Question: Just like last year, my 30-year old red oak is dropping its leaves six to eight weeks early. It has been inspected several times, and it has no signs of insect problems. It has been treated twice for some sort of fungus, just in case. Do you have any other suggestions? C.H., Richardson.

Answer: Your tree is gorgeous, and it’s worth getting professional help to its aid. However, the only way to diagnose this tree’s issues is to see it on-site. I very rarely refer to a specific advertiser in my answers, either in print or on the radio. I just don’t think that’s good editorial practice. However, I really want to make sure you make contact. We live in the DFW area, and Arborilogical Services (972-442-1524) does all of the tree work at my house. They have college-degreed horticulturists, pathologists and foresters who are well-schooled in all manners of oak problems. You’ll find their information in their banner ads on my website. I would suggest that you contact them immediately.

Question: What causes stripes like this in my St. Augustine? I put a national brand of St. Augustine fertilizer on the lawn with a drop-type spreader. The grass has been yellowed since we moved into this house in June. S.R., League City.

Answer: If this is the type of yellowing your lawn has shown all season, it’s due to your drop spreader. While they’re the most precise way of applying fertilizers, it is very difficult to use them without double coverage and missed areas. There are a couple of things you can do in the future. You might do what many of us have done — invest in a rotary-style spreader. And, no matter which type you use, make at least two passes over the lawn at right angles to one another. Apply half or less of the fertilizer with each pass. That will minimize the chance of stripes. For other types of St. Augustine issues involving dying grass, please see the MAQ pages at our website.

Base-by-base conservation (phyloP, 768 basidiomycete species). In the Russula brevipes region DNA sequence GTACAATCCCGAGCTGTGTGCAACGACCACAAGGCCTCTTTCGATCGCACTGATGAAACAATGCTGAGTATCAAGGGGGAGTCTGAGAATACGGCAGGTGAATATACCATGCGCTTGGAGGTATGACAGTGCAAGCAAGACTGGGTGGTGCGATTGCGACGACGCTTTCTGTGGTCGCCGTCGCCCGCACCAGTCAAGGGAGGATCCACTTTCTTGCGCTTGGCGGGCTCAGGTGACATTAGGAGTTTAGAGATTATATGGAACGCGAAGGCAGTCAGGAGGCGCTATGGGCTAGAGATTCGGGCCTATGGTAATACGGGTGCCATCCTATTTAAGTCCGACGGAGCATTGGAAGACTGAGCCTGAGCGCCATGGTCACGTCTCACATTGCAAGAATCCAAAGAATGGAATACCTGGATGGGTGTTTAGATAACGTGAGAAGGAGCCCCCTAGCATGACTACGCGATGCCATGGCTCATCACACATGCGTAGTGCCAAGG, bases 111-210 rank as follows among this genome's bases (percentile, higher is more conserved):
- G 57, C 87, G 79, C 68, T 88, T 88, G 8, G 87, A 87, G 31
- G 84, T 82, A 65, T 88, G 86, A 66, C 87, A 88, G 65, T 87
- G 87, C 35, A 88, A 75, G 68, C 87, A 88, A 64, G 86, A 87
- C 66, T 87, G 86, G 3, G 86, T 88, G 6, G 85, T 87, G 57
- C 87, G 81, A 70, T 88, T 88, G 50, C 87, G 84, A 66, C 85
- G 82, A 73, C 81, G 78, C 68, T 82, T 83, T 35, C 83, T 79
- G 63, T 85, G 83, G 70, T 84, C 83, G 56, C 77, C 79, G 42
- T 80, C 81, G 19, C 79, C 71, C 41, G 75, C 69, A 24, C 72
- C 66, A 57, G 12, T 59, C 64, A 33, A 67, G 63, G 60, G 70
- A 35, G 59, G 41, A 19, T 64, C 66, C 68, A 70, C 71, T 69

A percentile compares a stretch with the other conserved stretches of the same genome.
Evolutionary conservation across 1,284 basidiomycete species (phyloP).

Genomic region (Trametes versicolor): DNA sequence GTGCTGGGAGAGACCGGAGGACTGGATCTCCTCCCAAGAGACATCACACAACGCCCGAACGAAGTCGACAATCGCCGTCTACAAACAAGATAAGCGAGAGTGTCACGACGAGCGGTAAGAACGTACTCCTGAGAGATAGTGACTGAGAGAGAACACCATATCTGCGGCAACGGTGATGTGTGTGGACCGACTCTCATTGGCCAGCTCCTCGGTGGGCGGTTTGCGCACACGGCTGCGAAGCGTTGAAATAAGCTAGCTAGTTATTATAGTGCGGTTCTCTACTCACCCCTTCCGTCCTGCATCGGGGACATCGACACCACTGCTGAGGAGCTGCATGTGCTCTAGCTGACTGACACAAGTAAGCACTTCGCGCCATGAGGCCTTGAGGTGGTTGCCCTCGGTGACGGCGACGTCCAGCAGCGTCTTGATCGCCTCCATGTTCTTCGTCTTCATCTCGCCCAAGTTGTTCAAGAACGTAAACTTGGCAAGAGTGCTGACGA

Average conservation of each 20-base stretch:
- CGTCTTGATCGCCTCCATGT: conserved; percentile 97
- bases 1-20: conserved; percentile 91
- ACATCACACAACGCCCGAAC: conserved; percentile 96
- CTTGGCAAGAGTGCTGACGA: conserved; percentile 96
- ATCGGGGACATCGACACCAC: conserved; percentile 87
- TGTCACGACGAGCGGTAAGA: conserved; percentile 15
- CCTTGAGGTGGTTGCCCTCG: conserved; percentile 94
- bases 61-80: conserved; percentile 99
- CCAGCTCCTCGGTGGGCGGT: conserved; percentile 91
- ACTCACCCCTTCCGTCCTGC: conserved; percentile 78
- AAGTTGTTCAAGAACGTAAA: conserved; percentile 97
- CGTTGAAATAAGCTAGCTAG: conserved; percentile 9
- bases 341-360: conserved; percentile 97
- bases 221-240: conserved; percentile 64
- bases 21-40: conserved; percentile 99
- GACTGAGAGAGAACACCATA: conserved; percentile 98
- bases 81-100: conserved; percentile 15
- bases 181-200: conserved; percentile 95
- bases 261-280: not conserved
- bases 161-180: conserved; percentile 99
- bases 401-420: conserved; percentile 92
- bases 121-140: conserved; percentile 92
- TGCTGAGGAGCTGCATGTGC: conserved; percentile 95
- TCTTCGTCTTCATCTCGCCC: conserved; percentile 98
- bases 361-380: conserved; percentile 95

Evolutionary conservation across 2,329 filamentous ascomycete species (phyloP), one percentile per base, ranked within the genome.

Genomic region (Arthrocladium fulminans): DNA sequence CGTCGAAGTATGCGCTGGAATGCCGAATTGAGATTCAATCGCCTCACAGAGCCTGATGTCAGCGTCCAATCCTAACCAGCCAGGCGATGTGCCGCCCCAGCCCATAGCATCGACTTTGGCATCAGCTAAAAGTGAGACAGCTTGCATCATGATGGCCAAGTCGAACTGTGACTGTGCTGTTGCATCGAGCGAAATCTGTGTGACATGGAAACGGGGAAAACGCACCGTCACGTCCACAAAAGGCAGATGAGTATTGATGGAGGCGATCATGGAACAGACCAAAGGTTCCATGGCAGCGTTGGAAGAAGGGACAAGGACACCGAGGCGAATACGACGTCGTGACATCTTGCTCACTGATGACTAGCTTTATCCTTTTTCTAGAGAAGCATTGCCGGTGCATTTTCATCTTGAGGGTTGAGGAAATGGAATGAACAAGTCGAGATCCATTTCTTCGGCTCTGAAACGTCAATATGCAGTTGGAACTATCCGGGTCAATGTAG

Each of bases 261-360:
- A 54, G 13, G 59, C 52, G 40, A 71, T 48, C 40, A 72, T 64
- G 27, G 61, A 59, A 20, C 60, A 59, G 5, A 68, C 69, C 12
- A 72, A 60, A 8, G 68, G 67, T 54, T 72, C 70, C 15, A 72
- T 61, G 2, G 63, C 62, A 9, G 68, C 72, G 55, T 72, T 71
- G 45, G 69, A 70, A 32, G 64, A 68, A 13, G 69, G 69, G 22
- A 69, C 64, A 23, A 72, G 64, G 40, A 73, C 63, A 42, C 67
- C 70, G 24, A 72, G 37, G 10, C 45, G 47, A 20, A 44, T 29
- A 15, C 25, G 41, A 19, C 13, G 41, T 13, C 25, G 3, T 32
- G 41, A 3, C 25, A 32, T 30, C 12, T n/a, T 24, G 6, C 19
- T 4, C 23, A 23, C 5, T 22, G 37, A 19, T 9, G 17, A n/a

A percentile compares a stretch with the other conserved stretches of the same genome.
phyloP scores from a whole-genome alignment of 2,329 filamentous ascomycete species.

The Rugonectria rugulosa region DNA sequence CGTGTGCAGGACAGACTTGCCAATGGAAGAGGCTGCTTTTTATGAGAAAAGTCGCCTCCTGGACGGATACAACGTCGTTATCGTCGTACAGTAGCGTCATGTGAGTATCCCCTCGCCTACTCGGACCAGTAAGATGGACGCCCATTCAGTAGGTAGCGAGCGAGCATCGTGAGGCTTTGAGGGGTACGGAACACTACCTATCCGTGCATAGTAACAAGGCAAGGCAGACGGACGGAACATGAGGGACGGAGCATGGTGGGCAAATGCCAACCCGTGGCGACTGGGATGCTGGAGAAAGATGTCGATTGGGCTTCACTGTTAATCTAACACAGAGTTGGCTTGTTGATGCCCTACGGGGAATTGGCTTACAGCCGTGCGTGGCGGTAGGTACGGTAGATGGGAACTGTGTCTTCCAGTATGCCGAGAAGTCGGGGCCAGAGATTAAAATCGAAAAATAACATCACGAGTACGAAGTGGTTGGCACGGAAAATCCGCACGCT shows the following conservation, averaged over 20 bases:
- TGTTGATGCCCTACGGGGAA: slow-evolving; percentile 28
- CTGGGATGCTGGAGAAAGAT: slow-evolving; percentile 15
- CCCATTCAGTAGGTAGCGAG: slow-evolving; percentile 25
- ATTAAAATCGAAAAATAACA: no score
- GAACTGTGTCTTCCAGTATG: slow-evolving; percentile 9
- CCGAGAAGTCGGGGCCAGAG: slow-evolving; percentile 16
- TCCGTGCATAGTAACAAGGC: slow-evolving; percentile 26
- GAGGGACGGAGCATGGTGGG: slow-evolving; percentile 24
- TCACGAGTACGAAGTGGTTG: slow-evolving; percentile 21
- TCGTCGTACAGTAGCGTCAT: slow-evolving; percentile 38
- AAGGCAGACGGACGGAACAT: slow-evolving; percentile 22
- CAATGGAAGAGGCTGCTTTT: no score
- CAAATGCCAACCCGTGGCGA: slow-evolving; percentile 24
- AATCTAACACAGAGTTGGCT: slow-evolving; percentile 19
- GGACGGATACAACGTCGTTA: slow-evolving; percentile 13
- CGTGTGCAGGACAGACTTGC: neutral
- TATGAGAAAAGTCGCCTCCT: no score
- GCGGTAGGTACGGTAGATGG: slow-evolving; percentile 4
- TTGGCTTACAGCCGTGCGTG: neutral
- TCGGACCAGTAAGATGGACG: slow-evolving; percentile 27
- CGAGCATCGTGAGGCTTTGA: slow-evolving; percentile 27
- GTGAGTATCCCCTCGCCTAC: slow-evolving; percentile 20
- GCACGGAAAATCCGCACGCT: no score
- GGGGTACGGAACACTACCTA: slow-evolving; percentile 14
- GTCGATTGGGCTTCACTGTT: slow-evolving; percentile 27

Question: I have a Granny Smith apple tree that had a fungus problem that required considerable pruning. Can I patch this with mortar and save my tree? D.T., no city given.

Answer: Filling cavities with mortar is generally not a good plan. It traps any decay that might be developing, so that it can continue its harm without your having additional access to it. Plus, this wound wouldn’t hold the mortar anyway. Your best bet is to leave it alone and let it heal on its own (don’t even use pruning sealant). If the tree seems weak enough that the trunk might split, you might want to thin out the top growth to take weight off the tree.

Question: I have a medium-sized live oak in my front yard that is suffering from an infestation that I think is referred to as "gall." I have read that it won’t kill the tree, but it’s surely thinning it out. It continually loses many small branches and twigs, and the tree doesn’t appear nearly as healthy as it did four years ago. I’ve tried many insect sprays, all to no avail. Is there nothing to be done? J., North Fort Worth.